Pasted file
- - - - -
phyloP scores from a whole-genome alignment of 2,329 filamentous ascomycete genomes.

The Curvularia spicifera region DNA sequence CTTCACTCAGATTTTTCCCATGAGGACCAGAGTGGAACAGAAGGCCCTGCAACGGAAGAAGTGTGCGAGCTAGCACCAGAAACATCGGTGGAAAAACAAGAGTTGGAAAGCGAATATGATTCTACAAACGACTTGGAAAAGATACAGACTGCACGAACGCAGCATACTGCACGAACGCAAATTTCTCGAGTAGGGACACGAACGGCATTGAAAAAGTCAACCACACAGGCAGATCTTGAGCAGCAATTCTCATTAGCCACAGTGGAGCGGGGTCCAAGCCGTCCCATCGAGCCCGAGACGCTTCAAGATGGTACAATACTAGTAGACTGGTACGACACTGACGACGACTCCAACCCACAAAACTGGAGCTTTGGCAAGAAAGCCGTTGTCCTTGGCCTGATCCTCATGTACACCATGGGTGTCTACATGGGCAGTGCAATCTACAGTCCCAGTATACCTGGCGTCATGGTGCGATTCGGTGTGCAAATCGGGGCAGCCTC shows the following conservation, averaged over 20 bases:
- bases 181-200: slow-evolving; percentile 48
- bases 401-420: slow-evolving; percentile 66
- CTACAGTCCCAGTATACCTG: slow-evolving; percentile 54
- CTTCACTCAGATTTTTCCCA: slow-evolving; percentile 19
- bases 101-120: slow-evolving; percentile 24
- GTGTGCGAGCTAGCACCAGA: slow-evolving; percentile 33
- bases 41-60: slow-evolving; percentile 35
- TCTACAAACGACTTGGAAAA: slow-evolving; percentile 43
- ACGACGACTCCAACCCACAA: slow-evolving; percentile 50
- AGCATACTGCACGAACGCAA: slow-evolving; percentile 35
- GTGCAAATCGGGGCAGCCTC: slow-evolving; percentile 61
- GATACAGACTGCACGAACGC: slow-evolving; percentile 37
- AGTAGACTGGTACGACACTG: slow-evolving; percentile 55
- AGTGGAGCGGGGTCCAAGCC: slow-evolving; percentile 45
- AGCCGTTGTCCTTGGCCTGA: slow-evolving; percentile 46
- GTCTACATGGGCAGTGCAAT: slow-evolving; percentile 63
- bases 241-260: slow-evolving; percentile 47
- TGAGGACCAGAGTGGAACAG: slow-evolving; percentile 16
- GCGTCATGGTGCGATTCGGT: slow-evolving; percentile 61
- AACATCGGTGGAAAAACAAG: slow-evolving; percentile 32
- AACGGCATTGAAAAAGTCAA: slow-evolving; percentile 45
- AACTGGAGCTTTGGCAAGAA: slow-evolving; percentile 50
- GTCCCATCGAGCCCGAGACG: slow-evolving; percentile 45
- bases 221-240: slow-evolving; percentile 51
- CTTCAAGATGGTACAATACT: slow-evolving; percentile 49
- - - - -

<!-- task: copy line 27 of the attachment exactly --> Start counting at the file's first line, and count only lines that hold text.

- CTTCAAGATGGTACAATACT: slow-evolving; percentile 49